However as anything worth printing; the final save as Master Original can be saved as a CMYK. However, unless you are highly familiar with the nuances of both color palettes, ;leave the CMYK matchups to the pros. 10 plus hours of hard work is not worth messing up, immho.

Cheers M8s
Happy RGB for you and me :)
Fred

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PostPosted: Thu Jul 14, 2011 3:03 am 
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Hmmm, I've always known HDR as High Dynamic Range.
Great for sunset shots like you've shown.

The range between bright highlights and dark shadows the is very small in a camera compared to the human eye. If you have extremes of bright and dark you usually have to expose for one or the other but the camera cannot cover the entire range. HDR is a way of taking multiple exposures to expose for the bright parts of the scene and then changing the exposure to correctly expose the dark parts over a series of photos. The camera is best locked to a steady tripod.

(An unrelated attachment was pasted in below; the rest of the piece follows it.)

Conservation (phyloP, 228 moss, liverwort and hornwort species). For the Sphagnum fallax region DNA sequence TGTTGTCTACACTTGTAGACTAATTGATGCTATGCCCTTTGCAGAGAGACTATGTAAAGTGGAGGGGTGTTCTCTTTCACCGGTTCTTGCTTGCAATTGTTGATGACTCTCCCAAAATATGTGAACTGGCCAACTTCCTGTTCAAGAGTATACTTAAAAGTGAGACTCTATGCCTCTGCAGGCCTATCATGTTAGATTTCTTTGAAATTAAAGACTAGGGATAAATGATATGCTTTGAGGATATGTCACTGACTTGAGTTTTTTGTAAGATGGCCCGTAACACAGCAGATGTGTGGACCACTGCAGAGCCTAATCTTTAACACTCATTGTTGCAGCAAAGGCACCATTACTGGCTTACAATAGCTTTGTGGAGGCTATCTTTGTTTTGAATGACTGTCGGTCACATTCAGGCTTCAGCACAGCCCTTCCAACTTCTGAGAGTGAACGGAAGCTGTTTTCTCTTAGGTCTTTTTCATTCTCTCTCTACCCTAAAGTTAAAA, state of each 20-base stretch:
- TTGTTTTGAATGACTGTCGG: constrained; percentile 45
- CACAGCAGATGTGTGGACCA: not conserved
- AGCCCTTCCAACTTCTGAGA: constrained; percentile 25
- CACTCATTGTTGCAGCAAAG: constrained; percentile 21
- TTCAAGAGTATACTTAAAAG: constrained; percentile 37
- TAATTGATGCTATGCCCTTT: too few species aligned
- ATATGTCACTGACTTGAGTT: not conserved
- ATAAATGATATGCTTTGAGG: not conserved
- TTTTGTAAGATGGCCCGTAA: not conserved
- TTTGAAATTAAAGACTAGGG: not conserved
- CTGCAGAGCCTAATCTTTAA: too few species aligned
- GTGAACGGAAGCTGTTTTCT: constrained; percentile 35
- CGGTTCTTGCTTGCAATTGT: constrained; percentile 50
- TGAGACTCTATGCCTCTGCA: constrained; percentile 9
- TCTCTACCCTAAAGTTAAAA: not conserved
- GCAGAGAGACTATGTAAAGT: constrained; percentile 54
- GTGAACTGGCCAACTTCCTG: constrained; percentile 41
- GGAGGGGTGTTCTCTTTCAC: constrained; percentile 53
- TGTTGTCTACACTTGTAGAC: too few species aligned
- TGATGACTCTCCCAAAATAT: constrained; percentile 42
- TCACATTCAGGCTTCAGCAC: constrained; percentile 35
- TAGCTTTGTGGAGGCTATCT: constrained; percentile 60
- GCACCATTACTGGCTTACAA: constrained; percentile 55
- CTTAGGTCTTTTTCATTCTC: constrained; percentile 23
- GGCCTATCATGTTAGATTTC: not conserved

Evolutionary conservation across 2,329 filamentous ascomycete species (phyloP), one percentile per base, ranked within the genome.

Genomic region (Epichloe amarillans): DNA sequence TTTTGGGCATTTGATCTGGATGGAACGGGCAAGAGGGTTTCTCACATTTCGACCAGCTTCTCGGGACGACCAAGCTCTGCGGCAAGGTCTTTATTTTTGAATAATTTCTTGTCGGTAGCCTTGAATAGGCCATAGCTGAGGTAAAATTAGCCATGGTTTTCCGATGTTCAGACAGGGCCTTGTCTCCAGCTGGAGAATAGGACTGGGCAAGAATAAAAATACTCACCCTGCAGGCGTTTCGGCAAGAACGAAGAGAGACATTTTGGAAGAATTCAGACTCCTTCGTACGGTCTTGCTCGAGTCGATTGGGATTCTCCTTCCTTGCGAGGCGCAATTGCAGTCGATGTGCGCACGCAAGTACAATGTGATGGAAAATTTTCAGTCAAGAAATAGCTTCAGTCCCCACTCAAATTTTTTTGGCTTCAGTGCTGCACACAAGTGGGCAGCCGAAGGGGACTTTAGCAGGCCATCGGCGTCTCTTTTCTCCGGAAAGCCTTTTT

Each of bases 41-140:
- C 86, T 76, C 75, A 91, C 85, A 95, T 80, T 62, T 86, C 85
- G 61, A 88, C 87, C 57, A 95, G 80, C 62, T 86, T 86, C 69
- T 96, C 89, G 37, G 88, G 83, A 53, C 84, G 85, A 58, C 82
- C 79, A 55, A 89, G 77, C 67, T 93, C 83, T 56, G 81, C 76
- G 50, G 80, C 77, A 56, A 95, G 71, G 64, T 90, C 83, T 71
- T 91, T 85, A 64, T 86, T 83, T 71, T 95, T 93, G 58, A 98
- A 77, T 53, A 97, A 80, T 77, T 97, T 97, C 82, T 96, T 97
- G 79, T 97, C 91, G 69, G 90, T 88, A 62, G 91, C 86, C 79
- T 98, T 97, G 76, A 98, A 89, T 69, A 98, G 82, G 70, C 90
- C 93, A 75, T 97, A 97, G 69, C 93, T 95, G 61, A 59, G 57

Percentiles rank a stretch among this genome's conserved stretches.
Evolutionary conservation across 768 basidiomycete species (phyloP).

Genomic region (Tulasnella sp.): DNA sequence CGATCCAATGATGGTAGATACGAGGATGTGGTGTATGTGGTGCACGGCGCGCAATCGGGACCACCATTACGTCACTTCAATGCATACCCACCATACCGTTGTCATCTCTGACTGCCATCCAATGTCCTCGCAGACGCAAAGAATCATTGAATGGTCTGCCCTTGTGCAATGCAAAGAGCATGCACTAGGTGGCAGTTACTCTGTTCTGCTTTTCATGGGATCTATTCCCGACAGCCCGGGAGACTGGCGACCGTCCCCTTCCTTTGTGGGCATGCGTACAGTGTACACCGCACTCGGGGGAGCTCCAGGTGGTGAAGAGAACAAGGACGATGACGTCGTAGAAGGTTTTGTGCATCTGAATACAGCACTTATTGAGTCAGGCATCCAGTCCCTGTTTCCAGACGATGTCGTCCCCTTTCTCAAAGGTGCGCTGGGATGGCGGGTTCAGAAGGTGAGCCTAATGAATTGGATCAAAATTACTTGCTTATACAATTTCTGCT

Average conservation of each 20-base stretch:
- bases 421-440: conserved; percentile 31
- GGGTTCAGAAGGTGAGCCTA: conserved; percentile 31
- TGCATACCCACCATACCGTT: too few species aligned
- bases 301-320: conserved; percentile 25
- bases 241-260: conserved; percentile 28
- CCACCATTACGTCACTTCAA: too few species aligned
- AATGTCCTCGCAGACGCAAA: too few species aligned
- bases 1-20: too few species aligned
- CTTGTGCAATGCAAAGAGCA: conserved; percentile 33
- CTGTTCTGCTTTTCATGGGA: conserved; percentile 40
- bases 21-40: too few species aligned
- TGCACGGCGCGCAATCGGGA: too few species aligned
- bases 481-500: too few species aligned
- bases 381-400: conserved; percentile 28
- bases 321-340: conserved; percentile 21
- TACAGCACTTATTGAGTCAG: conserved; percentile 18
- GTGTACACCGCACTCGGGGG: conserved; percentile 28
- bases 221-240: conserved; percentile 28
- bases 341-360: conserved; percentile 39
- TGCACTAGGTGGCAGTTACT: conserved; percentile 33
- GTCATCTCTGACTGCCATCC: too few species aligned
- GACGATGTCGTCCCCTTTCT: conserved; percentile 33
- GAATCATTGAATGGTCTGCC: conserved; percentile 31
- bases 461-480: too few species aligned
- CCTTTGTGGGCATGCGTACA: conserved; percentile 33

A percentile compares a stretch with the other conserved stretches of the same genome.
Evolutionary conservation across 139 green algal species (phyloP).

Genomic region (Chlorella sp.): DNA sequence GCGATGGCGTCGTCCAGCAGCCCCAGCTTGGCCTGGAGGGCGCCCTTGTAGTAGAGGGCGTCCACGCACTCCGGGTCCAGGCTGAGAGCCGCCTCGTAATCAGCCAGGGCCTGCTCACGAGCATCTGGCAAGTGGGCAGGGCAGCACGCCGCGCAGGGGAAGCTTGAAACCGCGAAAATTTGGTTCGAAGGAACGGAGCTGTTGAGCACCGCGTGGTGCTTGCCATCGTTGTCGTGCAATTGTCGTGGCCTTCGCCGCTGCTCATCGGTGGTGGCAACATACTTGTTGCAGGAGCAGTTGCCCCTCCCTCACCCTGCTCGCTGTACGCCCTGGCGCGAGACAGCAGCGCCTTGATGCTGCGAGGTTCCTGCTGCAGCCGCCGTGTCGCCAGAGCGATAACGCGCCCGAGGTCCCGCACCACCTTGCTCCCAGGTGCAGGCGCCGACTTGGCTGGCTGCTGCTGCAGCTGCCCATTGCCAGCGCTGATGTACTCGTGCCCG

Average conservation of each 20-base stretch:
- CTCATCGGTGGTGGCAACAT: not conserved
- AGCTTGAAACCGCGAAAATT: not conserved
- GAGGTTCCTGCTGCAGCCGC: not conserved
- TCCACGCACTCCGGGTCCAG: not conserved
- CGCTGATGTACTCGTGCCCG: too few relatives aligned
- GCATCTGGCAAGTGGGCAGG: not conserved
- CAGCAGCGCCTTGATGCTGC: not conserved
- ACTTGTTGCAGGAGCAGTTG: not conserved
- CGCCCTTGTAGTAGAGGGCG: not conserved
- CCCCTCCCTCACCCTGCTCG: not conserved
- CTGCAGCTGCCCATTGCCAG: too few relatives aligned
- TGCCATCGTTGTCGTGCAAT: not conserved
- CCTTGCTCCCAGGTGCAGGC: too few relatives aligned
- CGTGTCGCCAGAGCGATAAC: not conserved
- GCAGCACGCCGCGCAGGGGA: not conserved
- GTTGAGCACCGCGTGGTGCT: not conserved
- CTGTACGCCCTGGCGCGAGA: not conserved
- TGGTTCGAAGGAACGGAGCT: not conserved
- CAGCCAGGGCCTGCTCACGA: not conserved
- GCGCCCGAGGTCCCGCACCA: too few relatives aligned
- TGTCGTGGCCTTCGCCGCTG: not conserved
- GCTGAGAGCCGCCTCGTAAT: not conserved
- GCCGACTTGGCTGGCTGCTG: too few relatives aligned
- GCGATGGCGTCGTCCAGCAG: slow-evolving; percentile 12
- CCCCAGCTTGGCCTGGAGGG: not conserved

The series of photos is then brought into the HDR software where it is combined to produce a single image covering the entire range.

The following photo of Telstra Tower on Black Mountain in Canberra was shot on the weekend we were going to go to Lake Maquarie and had to abort due to weather. Consists of 3 shots exposed for tower, stars and foyer.
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Last edited by Cowsgomoo on Thu Jul 14, 2011 8:13 pm, edited 1 time in total.

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PostPosted: Thu Jul 14, 2011 5:27 am 
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Yep, agree with what Cowsgomoo said. Great use of HDR on that one too!